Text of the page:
Today, I want to talk about employee engagement, what it really looks like, and what it requires from you. Engagement is defined by the Merriam-Webster dictionary as “being present at a particular time and place.” For our staff to be present at work, they must be actively involved in understanding and working on the business not just in it. However, most managers, executives, and owners we work with seem determined to keep their employees on the outside looking in. Organizational consultant Warren Bennis stated, “Good leaders make people feel that they’re at the heart of things, not at the periphery. Everyone in the organization feels that he or she can make a difference in the success of the organization. When that happens, people feel centered, and that gives their work meaning.” I would suggest this makes them engaged and present each day.
I think there are three key aspects that help bring your staff into the heart of things.
1. Teach Employees About the Company Objectives
Employees must know and understand the objectives of the company. This helps provide purpose to the worker. As Peter Drucker said, “Management by objectives works if you know the objectives: 90% of the time, you don’t.” Owners and executives need to stop thinking their people don’t need to know or won’t understand what the objectives are all about. It is outdated thinking. By ensuring that staff knows the current annual objectives around finances, market share, customer satisfaction, their own satisfaction, and community engagement, they can be brought into the discussion about how to reach those objectives and what part they and their department play in contributing to the company’s success. I think it is also important that individual and department goals are aligned with the company’s so everyone’s efforts are going in the same direction.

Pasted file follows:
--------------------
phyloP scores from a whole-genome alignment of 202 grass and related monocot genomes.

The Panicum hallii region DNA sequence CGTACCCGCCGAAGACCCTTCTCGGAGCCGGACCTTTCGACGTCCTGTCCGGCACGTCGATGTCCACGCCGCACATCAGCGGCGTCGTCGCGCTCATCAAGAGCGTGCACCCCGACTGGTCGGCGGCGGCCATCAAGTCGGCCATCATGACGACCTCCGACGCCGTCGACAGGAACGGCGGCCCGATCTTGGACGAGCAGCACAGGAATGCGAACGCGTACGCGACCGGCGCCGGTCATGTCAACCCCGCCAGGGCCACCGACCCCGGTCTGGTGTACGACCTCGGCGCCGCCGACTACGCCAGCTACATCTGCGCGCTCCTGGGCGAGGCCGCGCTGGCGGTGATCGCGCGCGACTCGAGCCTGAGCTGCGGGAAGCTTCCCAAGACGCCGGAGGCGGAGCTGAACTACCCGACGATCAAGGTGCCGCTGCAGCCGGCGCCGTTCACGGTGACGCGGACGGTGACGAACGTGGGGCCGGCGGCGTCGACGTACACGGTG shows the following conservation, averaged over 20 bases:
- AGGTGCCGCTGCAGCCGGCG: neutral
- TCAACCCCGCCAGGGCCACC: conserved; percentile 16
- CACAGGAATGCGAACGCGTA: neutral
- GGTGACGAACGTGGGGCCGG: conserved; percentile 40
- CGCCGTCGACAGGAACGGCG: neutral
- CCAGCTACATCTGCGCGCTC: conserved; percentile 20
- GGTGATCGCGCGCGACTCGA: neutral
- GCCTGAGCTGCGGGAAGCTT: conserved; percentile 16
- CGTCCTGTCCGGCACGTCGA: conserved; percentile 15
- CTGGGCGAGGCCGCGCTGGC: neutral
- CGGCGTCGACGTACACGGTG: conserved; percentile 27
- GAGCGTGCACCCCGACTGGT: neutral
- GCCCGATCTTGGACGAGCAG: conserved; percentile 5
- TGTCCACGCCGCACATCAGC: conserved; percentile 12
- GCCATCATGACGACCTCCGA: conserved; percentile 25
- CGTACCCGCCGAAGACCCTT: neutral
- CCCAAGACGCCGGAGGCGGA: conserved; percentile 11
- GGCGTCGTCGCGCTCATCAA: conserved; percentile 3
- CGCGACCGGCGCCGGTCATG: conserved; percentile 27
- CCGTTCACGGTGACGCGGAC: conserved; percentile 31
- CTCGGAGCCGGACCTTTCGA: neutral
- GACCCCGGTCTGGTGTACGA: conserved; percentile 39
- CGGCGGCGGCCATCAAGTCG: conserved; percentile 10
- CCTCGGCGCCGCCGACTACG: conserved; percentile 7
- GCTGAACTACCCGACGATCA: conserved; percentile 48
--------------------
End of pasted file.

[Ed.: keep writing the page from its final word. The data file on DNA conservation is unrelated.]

2. Share Scores and Feedback Regularly
Once your staff knows the objectives, you now must share the scores and feedback with them on a regular basis. Each employee must know the measurements by which success, concern, or failure is deemed. Create a company scorecard that is easily read and understood by all. This can then be drilled down into a departmental scorecard that is more relevant to your immediate staff. Ensure the scorecard is updated and reviewed each month. By sharing the scores, staff are aware of overall company performance which helps direct conversation and communication about achievements, concerns, and required improvements. It is important that individuals and departments know how they personally and collectively impact the company scorecard. Some departments will have more impact to drive revenues, help customers, or manage expenses. It is important that staff know the part they play in overall company performance. Managers can then engage their people in the process to improve the scores.
3. Involve Staff in Improving the Business
Finally, it is important that companies and departments require all staff to be responsible for helping improve the business. Whether individually or as a team, expect everyone to consider how they can improve their individual or department scores and help achieve their goals. All departments should have an action plan that outlines the steps to be taken to improve results. Remember, an objective without a plan is just a wish! I encourage you to ensure that you have a single action plan template for your company. It is amazing in our work how many times a company has multiple templates at work, making the process of compiling and having a single action plan very difficult.
It is absolutely critical to make sure your employees know your objectives, understand the scores, and are working on a plan to improve. That is what engagement really is—employees being present and understanding how their efforts make a difference and have a purpose in your company.
Thanks for reading. Don’t forget to check out my book, Culture Hacker, available now.